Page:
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Boeing Q3 Adj. Earnings Miss View, But Revenues Beat

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Boeing Co. on Wednesday reported a 51 percent fall in profit for the third quarter from last year, reflecting lower deliveries of the Boeing 737 aircraft. Adjusted earnings per share for the quarter missed analysts' estimates, while revenues beat their expectations.

The company also said it expects regulatory approval of the 737 MAX return to service will begin in the fourth quarter of 2019, and it will gradually increase the 737 production rate from 42 per month to 57 per month by late 2020.

Boeing has been reeling under the impact of the two deadly crashes related to its 737 Max aircraft. The 737 Max, Boeing's best-selling aircraft, were grounded by airlines worldwide earlier this year following the crashes.

For the third quarter, Boeing's net earnings were $1.17 billion or $2.05 per share, down from $2.36 billion or $4.07 per share in the year-ago quarter.

Excluding special items, core earnings for the quarter were $1.45 per share, compared to $3.58 per share in the prior-year quarter.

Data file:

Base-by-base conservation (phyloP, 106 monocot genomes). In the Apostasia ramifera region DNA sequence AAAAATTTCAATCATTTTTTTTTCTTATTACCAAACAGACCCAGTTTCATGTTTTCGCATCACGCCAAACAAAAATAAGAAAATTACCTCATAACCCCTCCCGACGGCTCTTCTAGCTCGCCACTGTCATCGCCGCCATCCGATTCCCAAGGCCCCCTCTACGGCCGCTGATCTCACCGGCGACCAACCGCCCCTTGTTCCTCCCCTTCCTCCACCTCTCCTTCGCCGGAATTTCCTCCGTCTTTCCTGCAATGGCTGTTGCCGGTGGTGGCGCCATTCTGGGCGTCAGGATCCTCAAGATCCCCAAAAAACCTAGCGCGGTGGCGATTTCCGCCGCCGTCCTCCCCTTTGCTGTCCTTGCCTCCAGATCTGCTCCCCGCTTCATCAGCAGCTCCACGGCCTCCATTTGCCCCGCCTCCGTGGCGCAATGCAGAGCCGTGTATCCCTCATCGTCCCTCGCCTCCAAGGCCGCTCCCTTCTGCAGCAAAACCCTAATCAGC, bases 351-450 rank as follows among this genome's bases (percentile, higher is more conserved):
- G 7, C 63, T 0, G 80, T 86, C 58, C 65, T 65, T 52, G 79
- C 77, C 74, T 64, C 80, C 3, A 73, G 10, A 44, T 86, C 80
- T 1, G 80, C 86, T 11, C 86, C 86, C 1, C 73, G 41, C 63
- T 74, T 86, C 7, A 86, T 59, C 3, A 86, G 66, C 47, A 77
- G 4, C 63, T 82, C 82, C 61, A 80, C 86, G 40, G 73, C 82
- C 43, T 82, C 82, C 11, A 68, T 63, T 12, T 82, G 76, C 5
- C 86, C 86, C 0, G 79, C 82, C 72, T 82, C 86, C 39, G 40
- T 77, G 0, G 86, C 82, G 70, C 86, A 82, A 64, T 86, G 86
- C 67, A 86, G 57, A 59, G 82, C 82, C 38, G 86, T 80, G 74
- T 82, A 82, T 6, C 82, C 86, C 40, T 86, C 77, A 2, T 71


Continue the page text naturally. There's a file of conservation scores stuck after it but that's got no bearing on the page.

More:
Revenues for the quarter declined 21 percent to $19.98 billion from $25.15 billion in the same quarter last year, reflecting lower 737 deliveries partially offset by higher defense and services volume.

On average, analysts polled by Thomson Reuters expected the company to report earnings of $2.09 per share for the quarter on revenues of $19.67 billion. Analysts' estimates typically exclude special items.

Total company backlog at quarter-end was $470 billion and included net orders of $16 billion. Commercial Airplanes backlog included nearly 5,500 airplanes valued at $387 billion.

During the quarter, Commercial Airplanes delivered 62 airplanes, down 67 percent from 190 aircraft in the year-ago period. Boeing noted that due to the current global trade environment, the 787 production rate will be reduced to 12 airplanes per month for about two years beginning in late 2020.

The company added that 777X program is progressing through pre-flight testing and remains on track for first flight in early 2020. The company is now targeting early 2021 for first delivery of the 777X.

Boeing said it has developed software and training updates for the 737 MAX and continues to work with the FAA as well as global civil aviation authorities to complete the remaining steps toward certification and readiness for return of the aircraft to service.

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